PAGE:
"The old fat Englishman is right behind you." Churchill, winded briefly from the exertion, still had a wicked smile on his face. He went to the bar, gulped down his brandy and poured himself another stiff one. Holding that, he looked at Roosevelt. "Franklin, we are in most dreadful danger. That mans' gunsels are right outside. What shall we tell them?"
      The point became moot a second later. An automatic rifle opened up in the hallway, a long hammering burst, half a dozen bullets coming thru the door into the blue room, cracking into the walls and the stones of the fireplace. There was a scream. "Grenade!" A second later an explosion out in the hallway blew the bullet-riddled doors off their hinges.
      Acrid fumes of cordite and explosives filled the air. A short, stocky man in dress pants and undershirt stepped through the shattered doors, out of the smoke. A Browning Automatic Rifle was slung over his shoulder while grenades festooned his belt. A cheap cigar clenched in his teeth completed the picture. When he spoke, it was in a deep southern accent. "Mr. President?"
      "I'm here, Melvin. Your timing is flawless as always. Winston, meet Special Agent Melvin Purvis, the head of my secret service detachment." Roosevelt rolled out from behind the desk, leaned over Hoover's body, took the .38 revolver from his hands. "Have we won the day, then?"
      "'fraid not. Sorry Mr. President, but we don't have much time. Hoover's boys are mostly outside, but they'll be investigating. And there are tanks outside the gate."
      As if on cue, there was the crack of a 37mm cannon outside, the ringing impact of an armor piercing shell hitting a heavy steel gate.
      "Is anyone on our side, Melvin?"
      "Just getting to that. Colonel Eisenhower called to say that he's got a battalion of loyal troops at Camp David. General Puller says his Marines aren't part of any coup and he's sent some weapons carriers to the south gate. If I can get you there, they can take you to Camp David."
      "Lead on then. Winston, can you give me a push? It appears Agent Purvis has his hands full."
      Churchill grasped the rails of Roosevelts' wheelchair. "Lead on. Although I would feel much better if I had a weapon of my own."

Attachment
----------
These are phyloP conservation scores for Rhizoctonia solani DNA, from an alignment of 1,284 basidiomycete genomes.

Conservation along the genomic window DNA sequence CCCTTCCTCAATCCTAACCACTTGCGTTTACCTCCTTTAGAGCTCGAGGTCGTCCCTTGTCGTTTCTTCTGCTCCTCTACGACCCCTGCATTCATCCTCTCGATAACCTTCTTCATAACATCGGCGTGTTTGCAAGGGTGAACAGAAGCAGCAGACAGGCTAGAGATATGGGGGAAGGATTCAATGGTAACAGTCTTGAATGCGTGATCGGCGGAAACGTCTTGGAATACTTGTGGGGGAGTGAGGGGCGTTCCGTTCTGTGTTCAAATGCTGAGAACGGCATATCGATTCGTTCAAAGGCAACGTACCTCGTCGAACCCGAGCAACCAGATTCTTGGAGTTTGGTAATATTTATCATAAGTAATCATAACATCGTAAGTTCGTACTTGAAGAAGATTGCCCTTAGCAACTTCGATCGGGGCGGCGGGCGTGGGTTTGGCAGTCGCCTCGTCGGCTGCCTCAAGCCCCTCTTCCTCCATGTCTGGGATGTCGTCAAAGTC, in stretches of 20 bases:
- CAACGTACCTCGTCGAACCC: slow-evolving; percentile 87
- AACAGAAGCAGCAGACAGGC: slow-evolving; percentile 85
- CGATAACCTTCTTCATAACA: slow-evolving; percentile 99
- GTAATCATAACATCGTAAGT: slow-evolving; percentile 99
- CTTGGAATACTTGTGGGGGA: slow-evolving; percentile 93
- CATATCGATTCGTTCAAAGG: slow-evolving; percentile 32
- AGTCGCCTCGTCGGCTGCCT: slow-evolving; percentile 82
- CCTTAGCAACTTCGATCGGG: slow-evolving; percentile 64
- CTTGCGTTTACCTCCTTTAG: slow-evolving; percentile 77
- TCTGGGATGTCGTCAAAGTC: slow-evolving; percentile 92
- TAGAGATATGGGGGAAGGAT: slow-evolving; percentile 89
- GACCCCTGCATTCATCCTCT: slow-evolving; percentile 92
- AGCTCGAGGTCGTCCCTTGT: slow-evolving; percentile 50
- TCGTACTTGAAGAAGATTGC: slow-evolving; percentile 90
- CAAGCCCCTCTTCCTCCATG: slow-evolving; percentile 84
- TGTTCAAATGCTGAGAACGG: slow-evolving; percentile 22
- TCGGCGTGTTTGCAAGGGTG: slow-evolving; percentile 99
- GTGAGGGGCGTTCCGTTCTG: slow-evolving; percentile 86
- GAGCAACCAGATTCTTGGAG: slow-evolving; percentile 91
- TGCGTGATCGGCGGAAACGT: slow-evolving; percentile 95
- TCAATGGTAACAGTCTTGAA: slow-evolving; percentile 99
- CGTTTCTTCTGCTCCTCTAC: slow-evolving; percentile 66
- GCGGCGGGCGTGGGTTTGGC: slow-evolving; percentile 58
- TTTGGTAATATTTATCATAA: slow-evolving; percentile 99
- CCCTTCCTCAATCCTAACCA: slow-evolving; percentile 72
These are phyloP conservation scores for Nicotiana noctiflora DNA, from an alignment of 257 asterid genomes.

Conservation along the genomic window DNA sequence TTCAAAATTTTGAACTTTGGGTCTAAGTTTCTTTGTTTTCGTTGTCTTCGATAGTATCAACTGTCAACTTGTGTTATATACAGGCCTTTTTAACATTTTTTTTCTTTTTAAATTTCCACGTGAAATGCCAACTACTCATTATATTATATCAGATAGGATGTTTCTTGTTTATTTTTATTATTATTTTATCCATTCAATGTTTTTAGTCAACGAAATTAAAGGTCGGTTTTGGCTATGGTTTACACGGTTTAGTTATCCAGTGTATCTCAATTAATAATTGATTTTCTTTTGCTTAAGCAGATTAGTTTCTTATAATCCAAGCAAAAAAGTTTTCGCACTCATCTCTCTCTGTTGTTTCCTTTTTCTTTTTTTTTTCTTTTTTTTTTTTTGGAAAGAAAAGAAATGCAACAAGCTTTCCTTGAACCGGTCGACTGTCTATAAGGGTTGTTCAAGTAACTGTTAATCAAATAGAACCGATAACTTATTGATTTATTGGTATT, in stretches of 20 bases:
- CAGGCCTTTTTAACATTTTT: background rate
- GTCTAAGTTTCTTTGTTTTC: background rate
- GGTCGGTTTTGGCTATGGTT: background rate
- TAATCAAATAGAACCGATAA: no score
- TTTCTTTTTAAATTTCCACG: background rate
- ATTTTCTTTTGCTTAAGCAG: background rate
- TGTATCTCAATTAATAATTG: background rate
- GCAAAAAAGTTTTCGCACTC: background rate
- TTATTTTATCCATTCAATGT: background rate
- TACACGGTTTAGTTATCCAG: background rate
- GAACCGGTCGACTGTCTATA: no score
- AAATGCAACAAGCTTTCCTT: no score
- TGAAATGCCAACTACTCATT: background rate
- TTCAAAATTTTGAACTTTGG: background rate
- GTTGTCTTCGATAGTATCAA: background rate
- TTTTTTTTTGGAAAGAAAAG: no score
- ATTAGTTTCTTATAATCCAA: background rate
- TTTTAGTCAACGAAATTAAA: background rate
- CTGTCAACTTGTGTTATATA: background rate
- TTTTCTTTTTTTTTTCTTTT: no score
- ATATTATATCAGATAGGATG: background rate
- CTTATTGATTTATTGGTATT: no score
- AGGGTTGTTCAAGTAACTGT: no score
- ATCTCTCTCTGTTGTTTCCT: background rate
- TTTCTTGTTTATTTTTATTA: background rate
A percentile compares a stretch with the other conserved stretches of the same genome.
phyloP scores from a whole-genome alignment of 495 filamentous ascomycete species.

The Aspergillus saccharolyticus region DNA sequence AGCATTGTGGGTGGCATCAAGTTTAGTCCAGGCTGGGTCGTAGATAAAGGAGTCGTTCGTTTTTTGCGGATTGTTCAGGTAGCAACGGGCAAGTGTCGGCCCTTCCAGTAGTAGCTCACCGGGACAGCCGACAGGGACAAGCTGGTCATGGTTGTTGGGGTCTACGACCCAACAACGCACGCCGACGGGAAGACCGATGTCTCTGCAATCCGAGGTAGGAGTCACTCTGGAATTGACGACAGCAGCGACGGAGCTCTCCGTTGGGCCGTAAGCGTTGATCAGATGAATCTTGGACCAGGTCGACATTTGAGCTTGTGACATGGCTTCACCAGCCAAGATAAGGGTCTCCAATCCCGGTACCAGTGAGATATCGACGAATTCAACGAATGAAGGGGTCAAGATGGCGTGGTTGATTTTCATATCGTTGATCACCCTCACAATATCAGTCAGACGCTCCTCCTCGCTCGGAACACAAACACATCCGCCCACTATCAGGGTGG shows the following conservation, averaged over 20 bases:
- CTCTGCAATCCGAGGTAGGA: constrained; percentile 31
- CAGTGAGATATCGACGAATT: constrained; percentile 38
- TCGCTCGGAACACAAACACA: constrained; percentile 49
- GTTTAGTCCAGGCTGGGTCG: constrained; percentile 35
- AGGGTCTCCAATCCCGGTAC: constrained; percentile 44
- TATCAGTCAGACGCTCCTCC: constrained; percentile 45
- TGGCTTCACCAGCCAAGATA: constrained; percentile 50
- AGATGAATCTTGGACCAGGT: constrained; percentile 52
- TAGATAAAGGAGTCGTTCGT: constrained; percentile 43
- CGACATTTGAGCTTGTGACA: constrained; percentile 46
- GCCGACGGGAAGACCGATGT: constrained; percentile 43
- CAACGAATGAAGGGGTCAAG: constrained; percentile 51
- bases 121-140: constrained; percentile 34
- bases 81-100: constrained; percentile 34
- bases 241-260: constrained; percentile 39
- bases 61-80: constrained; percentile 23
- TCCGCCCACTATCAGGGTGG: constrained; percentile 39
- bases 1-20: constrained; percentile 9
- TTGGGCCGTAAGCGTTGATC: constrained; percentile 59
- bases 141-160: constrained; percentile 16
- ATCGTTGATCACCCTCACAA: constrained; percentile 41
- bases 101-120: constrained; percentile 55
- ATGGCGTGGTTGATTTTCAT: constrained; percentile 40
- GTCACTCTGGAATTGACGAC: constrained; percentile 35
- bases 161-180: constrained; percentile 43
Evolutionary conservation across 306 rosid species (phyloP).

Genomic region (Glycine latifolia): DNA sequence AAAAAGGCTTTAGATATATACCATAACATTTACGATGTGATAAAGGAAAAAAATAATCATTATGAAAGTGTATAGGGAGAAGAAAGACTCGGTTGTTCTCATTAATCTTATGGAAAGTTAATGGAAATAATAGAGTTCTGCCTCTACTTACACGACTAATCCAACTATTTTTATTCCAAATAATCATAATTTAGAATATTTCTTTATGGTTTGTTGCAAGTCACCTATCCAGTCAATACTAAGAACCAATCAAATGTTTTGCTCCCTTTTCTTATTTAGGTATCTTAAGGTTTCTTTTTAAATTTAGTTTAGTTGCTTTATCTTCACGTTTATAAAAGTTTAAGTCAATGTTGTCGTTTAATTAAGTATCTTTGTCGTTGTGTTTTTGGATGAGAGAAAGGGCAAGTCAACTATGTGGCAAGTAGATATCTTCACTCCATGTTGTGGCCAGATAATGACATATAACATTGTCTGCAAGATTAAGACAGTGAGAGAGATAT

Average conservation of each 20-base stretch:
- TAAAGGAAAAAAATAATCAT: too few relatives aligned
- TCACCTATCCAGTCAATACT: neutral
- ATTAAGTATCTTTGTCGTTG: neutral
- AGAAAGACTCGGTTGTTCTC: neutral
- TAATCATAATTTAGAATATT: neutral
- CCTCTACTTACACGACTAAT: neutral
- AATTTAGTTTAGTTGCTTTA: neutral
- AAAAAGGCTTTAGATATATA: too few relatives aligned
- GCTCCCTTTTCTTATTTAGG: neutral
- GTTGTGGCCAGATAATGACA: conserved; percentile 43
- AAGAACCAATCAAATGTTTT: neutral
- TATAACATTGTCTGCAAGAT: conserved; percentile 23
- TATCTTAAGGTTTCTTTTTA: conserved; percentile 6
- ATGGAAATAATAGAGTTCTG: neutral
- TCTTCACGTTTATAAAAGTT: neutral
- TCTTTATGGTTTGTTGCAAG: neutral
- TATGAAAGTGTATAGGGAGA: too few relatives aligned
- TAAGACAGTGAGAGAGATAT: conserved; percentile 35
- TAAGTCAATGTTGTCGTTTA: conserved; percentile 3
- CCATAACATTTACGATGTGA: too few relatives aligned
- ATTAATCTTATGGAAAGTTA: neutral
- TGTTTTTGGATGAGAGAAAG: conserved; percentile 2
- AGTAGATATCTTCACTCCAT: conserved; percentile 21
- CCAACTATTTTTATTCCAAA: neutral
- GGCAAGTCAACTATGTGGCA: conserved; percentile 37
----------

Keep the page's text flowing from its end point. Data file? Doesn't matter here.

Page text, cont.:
Purvis let his BAR hang by its' sling, pulled a gleaming chromed .45 pistol from his belt, handed it to Churchill. "I'll want that back though, Mr. Prime Minister. This is just a loan."
      Churchill nodded, checked the load of the pistol. A round was in the chamber. He looked at the two Americans. "I don't suppose I could persuade you to just come back to the Empire, forget this whole independence business? We shan't hold a grudge."
      Purvis frowned at the humor. Roosevelt chuckled, the revolver in his hand now laid across his lap. "That's a kind offer, Winston, I know we're still working the kinks out, but I think this independence thing will eventually turn out to be a good idea."
      Churchill smiled, grasped the handles of Roosevelts' wheelchair. "Very well. Lead on, Agent Purvis. Action this day!"
      They left the room.
    • JOHN
      Interesting (I ll read it more carefully a bit later). Just one note, in Roosevelt s time the Presidential Retreat now know as Camp David was informally called
      Message 2 of 3 , Nov 15, 2010
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        Interesting (I'll read it more carefully a bit later). Just one note, in Roosevelt's time the Presidential Retreat now know as Camp David was informally called "Shangri-la". Eisenhower renamed it Camp David after his grandson, David Eisenhower.

        - John Braungart
      • Rurri Heakin
        One of the best reads, I ve had in a while. Great fun!
        Message 3 of 3 , Nov 15, 2010
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          One of the best reads, I've had in a while. Great fun!